“When I first built a house here and started learning the language of the Hewa I didn’t know about the ancestor practice of killing women and children. Soon though I learned of many recent killings and was surprised when a teenage boy named Anton was later murdered in a village just over that hill,” I said pointing past the foot of the airstrip. “After careful investigation I found that Hewa men often killed Hewa women believing they were spirit possessed and the Pela killed Pela for the same reason. Soon after that though, I discovered the Paiela men had shifted their focus to killing Hewa women so they could steal Hewa land, pushing the Hewa off their ancestral territory. By killing or threatening to kill Hewa women for supposedly being possessed by evil spirits they were able to steal the Hewa village of Ali and then Mai and are now also in possession of Bal. They have come here to Fiy with the same intent, to kill off the women and to scare the rest of us away so they can take our land. While I have been living here the Paiela men decided the village of Fiy was full of spirit possessed families so they called the place a spirit camp and then made repeated raids there until they murdered everyone, except for the few that fled into the jungle.

About that time Susan and I discovered that two sisters were going to be murdered here in Fiy so we tried to help them find a place to escape. We were able to rush Defo away to be adopted by a pastor’s family in Wewak but while we were in that town, men murdered Niti, the other sister. They tied her arms with dog chains and hacked her body with axes less than 50 meters from my house.

The two judges were listening but the older kept turning away to watch the bags of rice and other goods being offloaded from the plane.

“Here’s the deal,” I continued. “I am so glad you are here because you can help bring law and order to this village, but please don’t listen to the accusations of the Pela men who are threatening to kill the women here. I realize they are your relatives but please think about how to keep the ladies safe rather than cave to the pressure of their demands.”

I wasn’t sure how to proceed so I said, “I can tell that you are men who attend church.”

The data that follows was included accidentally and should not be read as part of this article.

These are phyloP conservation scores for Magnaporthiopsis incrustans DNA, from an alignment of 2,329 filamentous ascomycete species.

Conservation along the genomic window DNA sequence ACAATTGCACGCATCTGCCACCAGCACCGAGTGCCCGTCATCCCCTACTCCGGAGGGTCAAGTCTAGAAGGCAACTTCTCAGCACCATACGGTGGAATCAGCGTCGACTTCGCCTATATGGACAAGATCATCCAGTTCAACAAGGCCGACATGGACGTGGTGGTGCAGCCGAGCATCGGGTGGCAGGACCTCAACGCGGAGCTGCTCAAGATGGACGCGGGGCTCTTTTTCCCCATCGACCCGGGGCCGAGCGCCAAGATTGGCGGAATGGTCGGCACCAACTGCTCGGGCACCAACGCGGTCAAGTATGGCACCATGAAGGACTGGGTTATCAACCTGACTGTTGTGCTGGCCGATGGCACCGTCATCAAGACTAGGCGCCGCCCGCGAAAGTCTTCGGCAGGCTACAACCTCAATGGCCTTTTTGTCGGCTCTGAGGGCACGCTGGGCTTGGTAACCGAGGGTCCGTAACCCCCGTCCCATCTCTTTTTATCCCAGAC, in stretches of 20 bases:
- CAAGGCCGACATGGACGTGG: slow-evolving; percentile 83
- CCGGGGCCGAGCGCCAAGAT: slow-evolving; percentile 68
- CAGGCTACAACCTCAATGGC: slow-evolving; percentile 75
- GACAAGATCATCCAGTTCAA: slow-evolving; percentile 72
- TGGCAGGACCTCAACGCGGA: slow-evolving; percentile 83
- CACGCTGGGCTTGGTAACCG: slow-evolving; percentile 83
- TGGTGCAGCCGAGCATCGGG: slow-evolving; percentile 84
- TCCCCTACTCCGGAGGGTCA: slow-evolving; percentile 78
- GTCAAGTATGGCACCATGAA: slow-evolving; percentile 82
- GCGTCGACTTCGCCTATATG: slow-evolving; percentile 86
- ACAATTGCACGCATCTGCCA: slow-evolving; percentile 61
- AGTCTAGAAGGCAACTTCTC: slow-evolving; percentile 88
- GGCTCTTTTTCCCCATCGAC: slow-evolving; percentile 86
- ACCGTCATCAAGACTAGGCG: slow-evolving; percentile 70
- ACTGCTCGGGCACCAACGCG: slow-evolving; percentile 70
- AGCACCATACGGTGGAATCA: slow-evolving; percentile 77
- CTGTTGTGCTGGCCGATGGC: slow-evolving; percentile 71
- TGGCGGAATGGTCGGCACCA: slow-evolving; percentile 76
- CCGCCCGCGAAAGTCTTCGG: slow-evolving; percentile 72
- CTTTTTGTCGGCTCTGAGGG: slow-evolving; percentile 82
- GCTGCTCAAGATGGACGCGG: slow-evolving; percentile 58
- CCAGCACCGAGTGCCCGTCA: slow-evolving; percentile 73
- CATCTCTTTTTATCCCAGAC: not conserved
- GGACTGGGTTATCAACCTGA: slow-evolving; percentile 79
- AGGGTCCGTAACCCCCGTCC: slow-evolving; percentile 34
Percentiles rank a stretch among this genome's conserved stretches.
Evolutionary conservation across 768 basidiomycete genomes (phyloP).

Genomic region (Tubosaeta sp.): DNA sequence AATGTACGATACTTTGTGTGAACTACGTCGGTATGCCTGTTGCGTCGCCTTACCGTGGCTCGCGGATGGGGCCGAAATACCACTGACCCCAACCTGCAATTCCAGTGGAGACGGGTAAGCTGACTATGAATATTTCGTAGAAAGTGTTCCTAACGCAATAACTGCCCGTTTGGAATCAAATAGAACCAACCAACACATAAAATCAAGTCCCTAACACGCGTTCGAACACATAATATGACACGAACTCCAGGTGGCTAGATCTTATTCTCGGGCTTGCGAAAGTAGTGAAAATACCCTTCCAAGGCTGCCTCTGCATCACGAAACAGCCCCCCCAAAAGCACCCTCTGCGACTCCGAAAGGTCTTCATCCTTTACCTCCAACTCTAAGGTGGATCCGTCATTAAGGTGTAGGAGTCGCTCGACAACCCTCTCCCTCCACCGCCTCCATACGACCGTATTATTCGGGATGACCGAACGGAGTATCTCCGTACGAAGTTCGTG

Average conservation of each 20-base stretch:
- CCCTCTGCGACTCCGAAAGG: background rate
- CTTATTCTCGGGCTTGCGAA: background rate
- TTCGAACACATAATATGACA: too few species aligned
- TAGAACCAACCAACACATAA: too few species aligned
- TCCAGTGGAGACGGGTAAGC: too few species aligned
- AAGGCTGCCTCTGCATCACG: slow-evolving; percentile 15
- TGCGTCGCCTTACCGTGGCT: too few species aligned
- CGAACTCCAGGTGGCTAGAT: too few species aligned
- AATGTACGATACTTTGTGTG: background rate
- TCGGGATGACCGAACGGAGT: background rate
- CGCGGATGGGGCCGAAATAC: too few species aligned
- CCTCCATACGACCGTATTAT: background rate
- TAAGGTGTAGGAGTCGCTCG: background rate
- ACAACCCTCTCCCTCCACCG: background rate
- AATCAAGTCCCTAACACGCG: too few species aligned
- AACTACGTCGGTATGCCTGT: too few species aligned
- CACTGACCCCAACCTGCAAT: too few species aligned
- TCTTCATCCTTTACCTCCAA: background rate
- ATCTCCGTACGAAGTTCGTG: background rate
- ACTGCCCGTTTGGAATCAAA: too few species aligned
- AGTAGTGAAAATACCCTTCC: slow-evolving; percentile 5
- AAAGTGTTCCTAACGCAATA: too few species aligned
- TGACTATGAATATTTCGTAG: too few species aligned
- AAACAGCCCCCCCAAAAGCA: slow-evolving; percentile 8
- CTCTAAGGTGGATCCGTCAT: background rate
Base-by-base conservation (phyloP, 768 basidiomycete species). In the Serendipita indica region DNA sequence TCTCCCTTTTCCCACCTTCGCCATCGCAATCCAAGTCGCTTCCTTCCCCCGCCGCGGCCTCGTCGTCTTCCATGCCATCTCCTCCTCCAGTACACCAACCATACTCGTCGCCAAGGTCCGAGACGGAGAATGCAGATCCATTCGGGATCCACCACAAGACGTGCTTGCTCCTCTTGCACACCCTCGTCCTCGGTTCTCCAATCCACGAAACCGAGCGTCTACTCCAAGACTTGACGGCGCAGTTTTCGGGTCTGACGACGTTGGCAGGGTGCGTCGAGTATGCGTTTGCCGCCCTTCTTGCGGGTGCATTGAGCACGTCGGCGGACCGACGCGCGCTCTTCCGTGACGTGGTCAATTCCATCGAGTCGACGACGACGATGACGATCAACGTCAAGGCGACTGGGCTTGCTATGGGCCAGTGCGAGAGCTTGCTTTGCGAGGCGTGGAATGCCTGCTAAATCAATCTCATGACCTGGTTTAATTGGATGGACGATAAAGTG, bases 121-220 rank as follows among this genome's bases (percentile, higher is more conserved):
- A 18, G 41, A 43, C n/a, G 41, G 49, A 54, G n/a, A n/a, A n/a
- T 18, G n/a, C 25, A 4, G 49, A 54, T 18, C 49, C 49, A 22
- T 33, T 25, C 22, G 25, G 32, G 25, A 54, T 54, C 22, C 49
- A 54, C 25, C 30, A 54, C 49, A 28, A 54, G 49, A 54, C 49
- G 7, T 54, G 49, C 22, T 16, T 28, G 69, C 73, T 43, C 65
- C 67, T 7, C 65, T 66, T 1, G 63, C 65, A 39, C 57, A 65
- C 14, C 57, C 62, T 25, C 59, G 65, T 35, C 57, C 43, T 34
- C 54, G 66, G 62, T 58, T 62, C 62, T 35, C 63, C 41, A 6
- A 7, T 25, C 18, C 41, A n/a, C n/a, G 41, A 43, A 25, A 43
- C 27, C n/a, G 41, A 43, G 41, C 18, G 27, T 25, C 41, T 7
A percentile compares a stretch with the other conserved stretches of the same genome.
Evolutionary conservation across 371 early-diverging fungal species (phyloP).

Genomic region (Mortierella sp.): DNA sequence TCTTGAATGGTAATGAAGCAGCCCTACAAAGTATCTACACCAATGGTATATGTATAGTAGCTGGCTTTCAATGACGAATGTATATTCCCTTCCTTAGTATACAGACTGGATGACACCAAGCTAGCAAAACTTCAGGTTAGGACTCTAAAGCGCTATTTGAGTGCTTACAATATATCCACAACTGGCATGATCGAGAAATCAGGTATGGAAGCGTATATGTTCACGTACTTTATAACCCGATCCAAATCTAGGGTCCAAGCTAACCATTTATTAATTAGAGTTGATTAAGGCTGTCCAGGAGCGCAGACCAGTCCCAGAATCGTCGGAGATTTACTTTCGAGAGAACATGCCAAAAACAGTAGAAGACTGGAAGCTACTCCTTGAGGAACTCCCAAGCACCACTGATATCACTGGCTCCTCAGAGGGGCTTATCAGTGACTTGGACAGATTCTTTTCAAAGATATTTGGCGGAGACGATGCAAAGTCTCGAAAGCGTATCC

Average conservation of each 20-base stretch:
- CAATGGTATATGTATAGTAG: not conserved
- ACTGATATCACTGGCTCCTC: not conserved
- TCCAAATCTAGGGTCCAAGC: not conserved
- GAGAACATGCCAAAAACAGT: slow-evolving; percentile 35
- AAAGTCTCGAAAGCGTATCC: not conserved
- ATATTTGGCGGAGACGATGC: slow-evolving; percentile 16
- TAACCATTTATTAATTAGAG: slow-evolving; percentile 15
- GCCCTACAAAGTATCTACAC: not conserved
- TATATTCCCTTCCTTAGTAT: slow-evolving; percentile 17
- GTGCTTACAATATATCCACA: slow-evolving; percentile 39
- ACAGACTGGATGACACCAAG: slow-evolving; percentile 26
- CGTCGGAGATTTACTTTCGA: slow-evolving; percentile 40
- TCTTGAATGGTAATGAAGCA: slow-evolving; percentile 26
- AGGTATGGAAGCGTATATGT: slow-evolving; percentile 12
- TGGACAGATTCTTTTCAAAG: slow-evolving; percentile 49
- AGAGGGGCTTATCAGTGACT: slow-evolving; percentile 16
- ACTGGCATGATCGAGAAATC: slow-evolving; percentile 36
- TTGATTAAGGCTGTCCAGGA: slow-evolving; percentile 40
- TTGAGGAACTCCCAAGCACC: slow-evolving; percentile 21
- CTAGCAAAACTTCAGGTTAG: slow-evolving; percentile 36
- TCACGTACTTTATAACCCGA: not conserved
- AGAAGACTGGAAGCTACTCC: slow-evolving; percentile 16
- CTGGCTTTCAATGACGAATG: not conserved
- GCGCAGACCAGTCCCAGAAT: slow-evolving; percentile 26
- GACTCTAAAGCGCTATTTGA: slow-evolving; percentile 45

They both nodded.

“When Jesus saw someone who had an evil spirit, what did He do?”

They didn’t answer.

“Did he tell his disciples to get their axes and go at night to surround the house where the accused person was sleeping to murder her quickly before she could run away?”

The older man looked at me with dropped jaw and furrowed brow.

“No,” the other answered. “He didn’t tell his men to kill them.”

“I know,” I said, “Instead Jesus grabbed his shotgun and told the disciples to stand watch while he shot the spirit possessed women, right?”

Both of them answered with a resounding, “No!”

“Jesus didn’t kill women or allow them to be killed and nor can you,” I said. “Even if you think a woman may have an evil spirit it is your job as court officials to protect them, despite other men accusing them of causing deaths.”

I wanted to say more but that’s when I noticed the pilot pacing back and forth near the open door of the airplane, waiting for me to climb aboard. I quickly shook hands with the two judges and waved to the others as I jumped up the ladder into the plane. “Lord, please rescue the accused women. Lord please do miracles in the hearts of these people so they can see the truth. Please rise up Godly men who will stand for righteousness rather than yield to the brutality of their ancestral belief system.”

Please pray right now for the court sessions that are being held in Fiy. Please call for others to pray for the lives of the many women who are now being accused.